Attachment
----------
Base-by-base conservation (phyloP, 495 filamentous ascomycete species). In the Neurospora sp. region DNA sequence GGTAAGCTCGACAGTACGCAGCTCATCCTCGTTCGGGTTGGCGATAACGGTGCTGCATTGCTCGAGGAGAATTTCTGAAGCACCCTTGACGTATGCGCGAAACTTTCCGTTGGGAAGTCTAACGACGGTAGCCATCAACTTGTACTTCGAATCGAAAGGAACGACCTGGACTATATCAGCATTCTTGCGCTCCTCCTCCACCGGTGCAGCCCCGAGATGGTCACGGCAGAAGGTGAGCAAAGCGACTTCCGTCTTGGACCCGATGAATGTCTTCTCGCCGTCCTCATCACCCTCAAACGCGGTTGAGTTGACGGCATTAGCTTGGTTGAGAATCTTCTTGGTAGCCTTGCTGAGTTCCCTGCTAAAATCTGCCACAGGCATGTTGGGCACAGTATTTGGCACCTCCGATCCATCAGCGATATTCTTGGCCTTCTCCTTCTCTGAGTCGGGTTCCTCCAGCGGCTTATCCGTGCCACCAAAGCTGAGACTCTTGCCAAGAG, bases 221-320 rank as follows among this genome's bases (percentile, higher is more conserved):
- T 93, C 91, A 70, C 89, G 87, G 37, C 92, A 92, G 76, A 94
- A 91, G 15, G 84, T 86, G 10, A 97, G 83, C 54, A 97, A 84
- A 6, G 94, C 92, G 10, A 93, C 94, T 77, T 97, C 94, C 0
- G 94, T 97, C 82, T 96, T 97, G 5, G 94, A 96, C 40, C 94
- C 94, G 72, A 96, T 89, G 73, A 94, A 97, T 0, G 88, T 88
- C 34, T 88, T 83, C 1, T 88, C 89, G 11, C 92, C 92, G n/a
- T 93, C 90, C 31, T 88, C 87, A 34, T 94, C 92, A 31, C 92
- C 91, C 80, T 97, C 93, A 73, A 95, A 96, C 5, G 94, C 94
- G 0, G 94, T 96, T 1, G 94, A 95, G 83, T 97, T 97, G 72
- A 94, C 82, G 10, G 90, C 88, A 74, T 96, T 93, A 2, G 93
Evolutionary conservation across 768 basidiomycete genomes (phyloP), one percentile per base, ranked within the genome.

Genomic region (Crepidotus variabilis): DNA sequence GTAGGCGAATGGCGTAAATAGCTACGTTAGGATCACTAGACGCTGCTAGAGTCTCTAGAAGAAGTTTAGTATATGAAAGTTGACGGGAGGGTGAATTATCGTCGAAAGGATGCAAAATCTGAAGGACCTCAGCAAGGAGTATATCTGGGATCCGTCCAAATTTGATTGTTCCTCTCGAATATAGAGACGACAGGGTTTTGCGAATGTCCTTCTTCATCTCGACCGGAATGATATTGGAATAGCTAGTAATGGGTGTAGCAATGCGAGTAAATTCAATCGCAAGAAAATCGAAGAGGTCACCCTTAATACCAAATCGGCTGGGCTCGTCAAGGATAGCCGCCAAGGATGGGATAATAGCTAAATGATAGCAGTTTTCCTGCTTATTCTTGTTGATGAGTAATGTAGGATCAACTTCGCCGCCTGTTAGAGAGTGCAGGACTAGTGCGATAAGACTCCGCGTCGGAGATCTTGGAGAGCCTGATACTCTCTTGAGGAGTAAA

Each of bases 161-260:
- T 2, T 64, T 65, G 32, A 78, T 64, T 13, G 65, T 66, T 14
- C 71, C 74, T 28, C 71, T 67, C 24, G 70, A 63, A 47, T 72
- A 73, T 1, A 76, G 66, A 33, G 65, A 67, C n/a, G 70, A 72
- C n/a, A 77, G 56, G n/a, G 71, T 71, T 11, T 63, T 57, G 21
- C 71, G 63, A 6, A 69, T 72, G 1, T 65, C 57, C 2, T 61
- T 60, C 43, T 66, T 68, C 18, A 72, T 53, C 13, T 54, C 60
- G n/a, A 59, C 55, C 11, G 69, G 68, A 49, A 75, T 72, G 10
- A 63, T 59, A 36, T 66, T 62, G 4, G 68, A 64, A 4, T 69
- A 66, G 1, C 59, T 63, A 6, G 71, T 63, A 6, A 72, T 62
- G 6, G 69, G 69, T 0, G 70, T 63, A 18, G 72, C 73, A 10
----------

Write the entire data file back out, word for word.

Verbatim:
Base-by-base conservation (phyloP, 495 filamentous ascomycete species). In the Neurospora sp. region DNA sequence GGTAAGCTCGACAGTACGCAGCTCATCCTCGTTCGGGTTGGCGATAACGGTGCTGCATTGCTCGAGGAGAATTTCTGAAGCACCCTTGACGTATGCGCGAAACTTTCCGTTGGGAAGTCTAACGACGGTAGCCATCAACTTGTACTTCGAATCGAAAGGAACGACCTGGACTATATCAGCATTCTTGCGCTCCTCCTCCACCGGTGCAGCCCCGAGATGGTCACGGCAGAAGGTGAGCAAAGCGACTTCCGTCTTGGACCCGATGAATGTCTTCTCGCCGTCCTCATCACCCTCAAACGCGGTTGAGTTGACGGCATTAGCTTGGTTGAGAATCTTCTTGGTAGCCTTGCTGAGTTCCCTGCTAAAATCTGCCACAGGCATGTTGGGCACAGTATTTGGCACCTCCGATCCATCAGCGATATTCTTGGCCTTCTCCTTCTCTGAGTCGGGTTCCTCCAGCGGCTTATCCGTGCCACCAAAGCTGAGACTCTTGCCAAGAG, bases 221-320 rank as follows among this genome's bases (percentile, higher is more conserved):
- T 93, C 91, A 70, C 89, G 87, G 37, C 92, A 92, G 76, A 94
- A 91, G 15, G 84, T 86, G 10, A 97, G 83, C 54, A 97, A 84
- A 6, G 94, C 92, G 10, A 93, C 94, T 77, T 97, C 94, C 0
- G 94, T 97, C 82, T 96, T 97, G 5, G 94, A 96, C 40, C 94
- C 94, G 72, A 96, T 89, G 73, A 94, A 97, T 0, G 88, T 88
- C 34, T 88, T 83, C 1, T 88, C 89, G 11, C 92, C 92, G n/a
- T 93, C 90, C 31, T 88, C 87, A 34, T 94, C 92, A 31, C 92
- C 91, C 80, T 97, C 93, A 73, A 95, A 96, C 5, G 94, C 94
- G 0, G 94, T 96, T 1, G 94, A 95, G 83, T 97, T 97, G 72
- A 94, C 82, G 10, G 90, C 88, A 74, T 96, T 93, A 2, G 93
Evolutionary conservation across 768 basidiomycete genomes (phyloP), one percentile per base, ranked within the genome.

Genomic region (Crepidotus variabilis): DNA sequence GTAGGCGAATGGCGTAAATAGCTACGTTAGGATCACTAGACGCTGCTAGAGTCTCTAGAAGAAGTTTAGTATATGAAAGTTGACGGGAGGGTGAATTATCGTCGAAAGGATGCAAAATCTGAAGGACCTCAGCAAGGAGTATATCTGGGATCCGTCCAAATTTGATTGTTCCTCTCGAATATAGAGACGACAGGGTTTTGCGAATGTCCTTCTTCATCTCGACCGGAATGATATTGGAATAGCTAGTAATGGGTGTAGCAATGCGAGTAAATTCAATCGCAAGAAAATCGAAGAGGTCACCCTTAATACCAAATCGGCTGGGCTCGTCAAGGATAGCCGCCAAGGATGGGATAATAGCTAAATGATAGCAGTTTTCCTGCTTATTCTTGTTGATGAGTAATGTAGGATCAACTTCGCCGCCTGTTAGAGAGTGCAGGACTAGTGCGATAAGACTCCGCGTCGGAGATCTTGGAGAGCCTGATACTCTCTTGAGGAGTAAA

Each of bases 161-260:
- T 2, T 64, T 65, G 32, A 78, T 64, T 13, G 65, T 66, T 14
- C 71, C 74, T 28, C 71, T 67, C 24, G 70, A 63, A 47, T 72
- A 73, T 1, A 76, G 66, A 33, G 65, A 67, C n/a, G 70, A 72
- C n/a, A 77, G 56, G n/a, G 71, T 71, T 11, T 63, T 57, G 21
- C 71, G 63, A 6, A 69, T 72, G 1, T 65, C 57, C 2, T 61
- T 60, C 43, T 66, T 68, C 18, A 72, T 53, C 13, T 54, C 60
- G n/a, A 59, C 55, C 11, G 69, G 68, A 49, A 75, T 72, G 10
- A 63, T 59, A 36, T 66, T 62, G 4, G 68, A 64, A 4, T 69
- A 66, G 1, C 59, T 63, A 6, G 71, T 63, A 6, A 72, T 62
- G 6, G 69, G 69, T 0, G 70, T 63, A 18, G 72, C 73, A 10